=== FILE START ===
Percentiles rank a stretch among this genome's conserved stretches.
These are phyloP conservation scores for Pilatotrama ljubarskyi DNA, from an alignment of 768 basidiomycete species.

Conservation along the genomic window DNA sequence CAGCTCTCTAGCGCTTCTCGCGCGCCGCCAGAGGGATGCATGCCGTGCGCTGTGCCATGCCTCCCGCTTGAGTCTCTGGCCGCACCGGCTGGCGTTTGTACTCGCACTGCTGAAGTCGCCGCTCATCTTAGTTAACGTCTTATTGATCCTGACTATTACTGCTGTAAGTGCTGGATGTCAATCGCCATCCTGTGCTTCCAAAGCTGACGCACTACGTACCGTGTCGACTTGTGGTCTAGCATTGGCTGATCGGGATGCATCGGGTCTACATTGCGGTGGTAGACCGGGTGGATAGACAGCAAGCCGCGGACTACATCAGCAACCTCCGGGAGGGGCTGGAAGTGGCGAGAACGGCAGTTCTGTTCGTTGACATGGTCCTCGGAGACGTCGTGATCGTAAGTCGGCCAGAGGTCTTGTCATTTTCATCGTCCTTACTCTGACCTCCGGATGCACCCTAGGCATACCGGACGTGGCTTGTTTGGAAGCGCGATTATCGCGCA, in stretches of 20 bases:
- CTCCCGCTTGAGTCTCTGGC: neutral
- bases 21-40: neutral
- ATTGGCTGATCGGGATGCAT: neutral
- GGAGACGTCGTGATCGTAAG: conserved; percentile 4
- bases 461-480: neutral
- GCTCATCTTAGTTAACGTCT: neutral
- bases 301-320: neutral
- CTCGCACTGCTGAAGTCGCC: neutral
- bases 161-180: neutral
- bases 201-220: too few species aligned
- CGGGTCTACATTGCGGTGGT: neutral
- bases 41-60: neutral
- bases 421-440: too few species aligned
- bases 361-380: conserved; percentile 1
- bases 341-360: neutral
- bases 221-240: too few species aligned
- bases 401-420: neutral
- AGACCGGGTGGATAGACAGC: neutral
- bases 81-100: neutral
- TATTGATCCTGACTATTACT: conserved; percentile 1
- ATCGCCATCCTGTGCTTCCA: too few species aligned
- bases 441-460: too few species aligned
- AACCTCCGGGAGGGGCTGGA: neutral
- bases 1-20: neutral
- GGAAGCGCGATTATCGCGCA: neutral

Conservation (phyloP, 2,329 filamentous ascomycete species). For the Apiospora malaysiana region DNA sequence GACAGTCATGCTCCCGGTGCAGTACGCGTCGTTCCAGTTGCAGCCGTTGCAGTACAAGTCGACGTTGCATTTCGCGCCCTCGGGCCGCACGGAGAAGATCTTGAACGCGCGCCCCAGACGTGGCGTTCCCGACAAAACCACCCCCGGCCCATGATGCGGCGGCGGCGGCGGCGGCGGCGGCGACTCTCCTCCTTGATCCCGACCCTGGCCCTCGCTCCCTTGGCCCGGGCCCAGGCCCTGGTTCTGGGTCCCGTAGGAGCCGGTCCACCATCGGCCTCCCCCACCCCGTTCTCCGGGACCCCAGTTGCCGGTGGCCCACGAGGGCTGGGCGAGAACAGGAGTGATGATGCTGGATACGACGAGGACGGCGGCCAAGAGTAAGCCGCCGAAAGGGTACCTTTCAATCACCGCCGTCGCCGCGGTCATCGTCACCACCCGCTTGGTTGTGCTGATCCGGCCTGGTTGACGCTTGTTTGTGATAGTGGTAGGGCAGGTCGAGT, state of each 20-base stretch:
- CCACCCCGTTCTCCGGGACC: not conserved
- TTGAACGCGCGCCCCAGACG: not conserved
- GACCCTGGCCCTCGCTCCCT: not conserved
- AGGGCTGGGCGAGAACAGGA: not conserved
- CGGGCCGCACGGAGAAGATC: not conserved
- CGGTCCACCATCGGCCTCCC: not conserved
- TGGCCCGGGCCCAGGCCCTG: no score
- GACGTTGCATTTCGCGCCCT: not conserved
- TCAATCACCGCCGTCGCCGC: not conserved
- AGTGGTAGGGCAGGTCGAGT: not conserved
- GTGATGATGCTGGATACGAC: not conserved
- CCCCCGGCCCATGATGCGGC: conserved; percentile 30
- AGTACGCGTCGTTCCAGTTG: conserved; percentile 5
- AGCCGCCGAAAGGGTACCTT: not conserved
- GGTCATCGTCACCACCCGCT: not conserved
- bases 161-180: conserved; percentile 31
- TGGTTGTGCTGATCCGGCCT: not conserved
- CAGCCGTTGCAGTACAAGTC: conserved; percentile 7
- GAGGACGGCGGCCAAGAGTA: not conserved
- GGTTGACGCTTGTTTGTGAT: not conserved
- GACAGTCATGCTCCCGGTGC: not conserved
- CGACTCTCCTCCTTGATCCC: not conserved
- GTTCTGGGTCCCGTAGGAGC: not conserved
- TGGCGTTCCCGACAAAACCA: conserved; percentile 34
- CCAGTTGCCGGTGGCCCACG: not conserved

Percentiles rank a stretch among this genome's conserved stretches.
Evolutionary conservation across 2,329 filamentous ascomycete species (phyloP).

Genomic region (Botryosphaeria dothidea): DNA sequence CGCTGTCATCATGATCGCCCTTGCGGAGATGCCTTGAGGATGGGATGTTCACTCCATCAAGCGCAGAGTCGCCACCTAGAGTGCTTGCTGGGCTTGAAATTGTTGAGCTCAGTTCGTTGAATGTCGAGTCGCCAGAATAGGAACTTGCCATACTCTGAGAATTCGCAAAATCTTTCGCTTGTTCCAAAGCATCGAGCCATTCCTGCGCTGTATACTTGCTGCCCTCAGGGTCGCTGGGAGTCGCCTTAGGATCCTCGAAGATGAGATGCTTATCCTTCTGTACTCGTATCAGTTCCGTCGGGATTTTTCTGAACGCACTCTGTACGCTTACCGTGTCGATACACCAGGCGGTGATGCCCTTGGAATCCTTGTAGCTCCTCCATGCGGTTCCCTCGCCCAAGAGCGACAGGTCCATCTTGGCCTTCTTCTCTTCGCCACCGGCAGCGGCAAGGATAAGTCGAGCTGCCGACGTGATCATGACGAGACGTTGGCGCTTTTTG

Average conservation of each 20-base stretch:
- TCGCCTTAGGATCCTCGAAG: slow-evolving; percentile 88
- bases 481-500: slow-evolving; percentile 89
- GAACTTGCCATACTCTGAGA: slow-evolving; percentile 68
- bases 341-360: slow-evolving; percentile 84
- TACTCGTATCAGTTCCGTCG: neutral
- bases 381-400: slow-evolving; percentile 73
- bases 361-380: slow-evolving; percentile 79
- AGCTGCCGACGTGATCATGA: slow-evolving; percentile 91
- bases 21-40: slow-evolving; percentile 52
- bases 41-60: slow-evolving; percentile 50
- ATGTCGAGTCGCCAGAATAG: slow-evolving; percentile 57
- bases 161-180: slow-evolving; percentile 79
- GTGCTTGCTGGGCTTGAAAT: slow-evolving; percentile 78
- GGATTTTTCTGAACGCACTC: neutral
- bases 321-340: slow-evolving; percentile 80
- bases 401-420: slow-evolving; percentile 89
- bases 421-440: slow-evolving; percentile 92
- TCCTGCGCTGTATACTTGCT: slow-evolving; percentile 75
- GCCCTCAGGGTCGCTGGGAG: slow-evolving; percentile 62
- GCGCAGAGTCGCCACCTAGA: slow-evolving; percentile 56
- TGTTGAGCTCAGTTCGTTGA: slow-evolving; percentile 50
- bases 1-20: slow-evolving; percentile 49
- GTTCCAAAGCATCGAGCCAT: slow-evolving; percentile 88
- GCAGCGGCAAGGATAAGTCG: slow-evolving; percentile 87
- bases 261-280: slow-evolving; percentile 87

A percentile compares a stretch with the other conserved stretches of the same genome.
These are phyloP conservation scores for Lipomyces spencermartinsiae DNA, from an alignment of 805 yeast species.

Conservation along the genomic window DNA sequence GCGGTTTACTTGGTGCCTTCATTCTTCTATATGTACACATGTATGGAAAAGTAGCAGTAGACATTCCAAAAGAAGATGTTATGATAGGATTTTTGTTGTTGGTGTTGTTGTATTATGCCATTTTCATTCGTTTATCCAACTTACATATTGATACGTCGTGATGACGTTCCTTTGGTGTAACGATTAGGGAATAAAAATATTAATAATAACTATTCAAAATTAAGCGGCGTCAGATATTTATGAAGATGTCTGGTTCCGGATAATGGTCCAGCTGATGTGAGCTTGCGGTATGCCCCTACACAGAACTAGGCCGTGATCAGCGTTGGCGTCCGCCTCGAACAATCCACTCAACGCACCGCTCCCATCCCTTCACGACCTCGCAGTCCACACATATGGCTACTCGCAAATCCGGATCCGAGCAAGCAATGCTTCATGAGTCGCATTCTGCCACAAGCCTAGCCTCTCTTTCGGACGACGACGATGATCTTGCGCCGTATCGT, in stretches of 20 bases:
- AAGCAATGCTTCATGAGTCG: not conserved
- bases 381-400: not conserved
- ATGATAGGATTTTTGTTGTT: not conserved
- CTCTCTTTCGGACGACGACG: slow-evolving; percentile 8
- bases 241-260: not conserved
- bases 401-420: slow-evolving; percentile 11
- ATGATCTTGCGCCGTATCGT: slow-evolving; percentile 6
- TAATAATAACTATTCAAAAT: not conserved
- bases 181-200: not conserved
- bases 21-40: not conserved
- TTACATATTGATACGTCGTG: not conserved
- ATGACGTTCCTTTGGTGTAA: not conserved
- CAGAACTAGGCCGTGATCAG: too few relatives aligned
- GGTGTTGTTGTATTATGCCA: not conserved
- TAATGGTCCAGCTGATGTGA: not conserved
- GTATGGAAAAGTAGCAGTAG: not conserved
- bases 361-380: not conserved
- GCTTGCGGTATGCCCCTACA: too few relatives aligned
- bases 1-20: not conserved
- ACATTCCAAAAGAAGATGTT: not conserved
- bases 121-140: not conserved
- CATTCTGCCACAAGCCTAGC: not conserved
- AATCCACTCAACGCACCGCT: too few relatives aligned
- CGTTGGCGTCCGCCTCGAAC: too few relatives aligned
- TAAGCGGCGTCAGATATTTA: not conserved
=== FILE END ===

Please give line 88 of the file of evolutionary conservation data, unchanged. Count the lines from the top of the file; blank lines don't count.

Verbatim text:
- bases 381-400: not conserved